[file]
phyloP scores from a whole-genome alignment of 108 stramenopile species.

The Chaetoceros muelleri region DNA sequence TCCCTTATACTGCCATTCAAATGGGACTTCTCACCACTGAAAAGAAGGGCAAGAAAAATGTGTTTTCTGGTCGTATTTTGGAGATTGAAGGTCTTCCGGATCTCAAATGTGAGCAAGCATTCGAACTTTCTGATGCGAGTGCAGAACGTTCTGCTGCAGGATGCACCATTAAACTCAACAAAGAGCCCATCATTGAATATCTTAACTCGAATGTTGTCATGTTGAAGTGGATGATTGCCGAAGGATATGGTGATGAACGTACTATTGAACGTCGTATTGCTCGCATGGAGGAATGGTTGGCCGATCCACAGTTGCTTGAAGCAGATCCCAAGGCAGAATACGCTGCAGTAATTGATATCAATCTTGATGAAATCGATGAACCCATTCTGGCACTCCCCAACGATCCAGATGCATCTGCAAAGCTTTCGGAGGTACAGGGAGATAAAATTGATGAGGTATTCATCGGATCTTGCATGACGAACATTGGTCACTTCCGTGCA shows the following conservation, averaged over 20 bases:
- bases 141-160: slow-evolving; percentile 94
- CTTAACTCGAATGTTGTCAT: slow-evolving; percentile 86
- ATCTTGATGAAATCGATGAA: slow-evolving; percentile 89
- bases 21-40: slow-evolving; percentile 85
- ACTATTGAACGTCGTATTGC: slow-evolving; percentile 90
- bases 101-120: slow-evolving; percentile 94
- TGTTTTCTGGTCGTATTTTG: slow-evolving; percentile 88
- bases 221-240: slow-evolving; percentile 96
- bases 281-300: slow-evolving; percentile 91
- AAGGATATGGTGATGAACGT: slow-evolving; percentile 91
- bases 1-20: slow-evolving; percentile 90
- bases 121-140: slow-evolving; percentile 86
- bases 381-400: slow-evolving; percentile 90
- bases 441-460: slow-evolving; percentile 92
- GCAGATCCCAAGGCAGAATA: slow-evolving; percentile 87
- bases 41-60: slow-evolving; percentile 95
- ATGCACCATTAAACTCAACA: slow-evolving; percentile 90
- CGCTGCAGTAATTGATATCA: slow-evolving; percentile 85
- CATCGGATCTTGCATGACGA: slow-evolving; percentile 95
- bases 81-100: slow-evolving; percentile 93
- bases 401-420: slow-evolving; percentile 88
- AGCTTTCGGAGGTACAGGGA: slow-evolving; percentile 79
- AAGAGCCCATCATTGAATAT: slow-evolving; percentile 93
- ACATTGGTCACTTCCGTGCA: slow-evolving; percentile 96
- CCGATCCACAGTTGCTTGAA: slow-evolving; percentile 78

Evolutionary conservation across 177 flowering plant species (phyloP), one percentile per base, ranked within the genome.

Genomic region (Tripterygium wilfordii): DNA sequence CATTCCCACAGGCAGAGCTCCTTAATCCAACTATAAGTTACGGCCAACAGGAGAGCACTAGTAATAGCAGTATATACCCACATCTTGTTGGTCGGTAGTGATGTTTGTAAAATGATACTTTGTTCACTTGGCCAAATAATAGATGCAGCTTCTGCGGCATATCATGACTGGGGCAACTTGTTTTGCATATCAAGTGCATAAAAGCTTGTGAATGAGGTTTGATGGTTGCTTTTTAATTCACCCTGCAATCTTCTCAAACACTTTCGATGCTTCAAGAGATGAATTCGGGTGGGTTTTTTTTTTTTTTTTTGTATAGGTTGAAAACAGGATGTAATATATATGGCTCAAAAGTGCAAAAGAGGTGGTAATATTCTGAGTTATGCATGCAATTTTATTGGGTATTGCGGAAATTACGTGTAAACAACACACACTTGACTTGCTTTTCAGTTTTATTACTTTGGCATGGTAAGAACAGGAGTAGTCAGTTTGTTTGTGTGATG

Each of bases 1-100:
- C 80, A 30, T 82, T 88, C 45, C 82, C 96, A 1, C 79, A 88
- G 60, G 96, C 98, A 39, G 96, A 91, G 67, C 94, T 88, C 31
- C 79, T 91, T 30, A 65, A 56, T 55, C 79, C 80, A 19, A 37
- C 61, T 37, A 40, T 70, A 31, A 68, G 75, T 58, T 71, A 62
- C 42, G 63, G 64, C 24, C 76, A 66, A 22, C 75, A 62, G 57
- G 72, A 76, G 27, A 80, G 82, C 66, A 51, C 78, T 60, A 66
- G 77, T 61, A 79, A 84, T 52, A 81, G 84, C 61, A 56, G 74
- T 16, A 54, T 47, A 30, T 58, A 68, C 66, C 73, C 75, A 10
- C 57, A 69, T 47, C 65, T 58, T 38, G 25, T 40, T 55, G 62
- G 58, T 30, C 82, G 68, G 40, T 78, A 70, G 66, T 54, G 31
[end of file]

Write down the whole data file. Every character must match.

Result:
phyloP scores from a whole-genome alignment of 108 stramenopile species.

The Chaetoceros muelleri region DNA sequence TCCCTTATACTGCCATTCAAATGGGACTTCTCACCACTGAAAAGAAGGGCAAGAAAAATGTGTTTTCTGGTCGTATTTTGGAGATTGAAGGTCTTCCGGATCTCAAATGTGAGCAAGCATTCGAACTTTCTGATGCGAGTGCAGAACGTTCTGCTGCAGGATGCACCATTAAACTCAACAAAGAGCCCATCATTGAATATCTTAACTCGAATGTTGTCATGTTGAAGTGGATGATTGCCGAAGGATATGGTGATGAACGTACTATTGAACGTCGTATTGCTCGCATGGAGGAATGGTTGGCCGATCCACAGTTGCTTGAAGCAGATCCCAAGGCAGAATACGCTGCAGTAATTGATATCAATCTTGATGAAATCGATGAACCCATTCTGGCACTCCCCAACGATCCAGATGCATCTGCAAAGCTTTCGGAGGTACAGGGAGATAAAATTGATGAGGTATTCATCGGATCTTGCATGACGAACATTGGTCACTTCCGTGCA shows the following conservation, averaged over 20 bases:
- bases 141-160: slow-evolving; percentile 94
- CTTAACTCGAATGTTGTCAT: slow-evolving; percentile 86
- ATCTTGATGAAATCGATGAA: slow-evolving; percentile 89
- bases 21-40: slow-evolving; percentile 85
- ACTATTGAACGTCGTATTGC: slow-evolving; percentile 90
- bases 101-120: slow-evolving; percentile 94
- TGTTTTCTGGTCGTATTTTG: slow-evolving; percentile 88
- bases 221-240: slow-evolving; percentile 96
- bases 281-300: slow-evolving; percentile 91
- AAGGATATGGTGATGAACGT: slow-evolving; percentile 91
- bases 1-20: slow-evolving; percentile 90
- bases 121-140: slow-evolving; percentile 86
- bases 381-400: slow-evolving; percentile 90
- bases 441-460: slow-evolving; percentile 92
- GCAGATCCCAAGGCAGAATA: slow-evolving; percentile 87
- bases 41-60: slow-evolving; percentile 95
- ATGCACCATTAAACTCAACA: slow-evolving; percentile 90
- CGCTGCAGTAATTGATATCA: slow-evolving; percentile 85
- CATCGGATCTTGCATGACGA: slow-evolving; percentile 95
- bases 81-100: slow-evolving; percentile 93
- bases 401-420: slow-evolving; percentile 88
- AGCTTTCGGAGGTACAGGGA: slow-evolving; percentile 79
- AAGAGCCCATCATTGAATAT: slow-evolving; percentile 93
- ACATTGGTCACTTCCGTGCA: slow-evolving; percentile 96
- CCGATCCACAGTTGCTTGAA: slow-evolving; percentile 78

Evolutionary conservation across 177 flowering plant species (phyloP), one percentile per base, ranked within the genome.

Genomic region (Tripterygium wilfordii): DNA sequence CATTCCCACAGGCAGAGCTCCTTAATCCAACTATAAGTTACGGCCAACAGGAGAGCACTAGTAATAGCAGTATATACCCACATCTTGTTGGTCGGTAGTGATGTTTGTAAAATGATACTTTGTTCACTTGGCCAAATAATAGATGCAGCTTCTGCGGCATATCATGACTGGGGCAACTTGTTTTGCATATCAAGTGCATAAAAGCTTGTGAATGAGGTTTGATGGTTGCTTTTTAATTCACCCTGCAATCTTCTCAAACACTTTCGATGCTTCAAGAGATGAATTCGGGTGGGTTTTTTTTTTTTTTTTTGTATAGGTTGAAAACAGGATGTAATATATATGGCTCAAAAGTGCAAAAGAGGTGGTAATATTCTGAGTTATGCATGCAATTTTATTGGGTATTGCGGAAATTACGTGTAAACAACACACACTTGACTTGCTTTTCAGTTTTATTACTTTGGCATGGTAAGAACAGGAGTAGTCAGTTTGTTTGTGTGATG

Each of bases 1-100:
- C 80, A 30, T 82, T 88, C 45, C 82, C 96, A 1, C 79, A 88
- G 60, G 96, C 98, A 39, G 96, A 91, G 67, C 94, T 88, C 31
- C 79, T 91, T 30, A 65, A 56, T 55, C 79, C 80, A 19, A 37
- C 61, T 37, A 40, T 70, A 31, A 68, G 75, T 58, T 71, A 62
- C 42, G 63, G 64, C 24, C 76, A 66, A 22, C 75, A 62, G 57
- G 72, A 76, G 27, A 80, G 82, C 66, A 51, C 78, T 60, A 66
- G 77, T 61, A 79, A 84, T 52, A 81, G 84, C 61, A 56, G 74
- T 16, A 54, T 47, A 30, T 58, A 68, C 66, C 73, C 75, A 10
- C 57, A 69, T 47, C 65, T 58, T 38, G 25, T 40, T 55, G 62
- G 58, T 30, C 82, G 68, G 40, T 78, A 70, G 66, T 54, G 31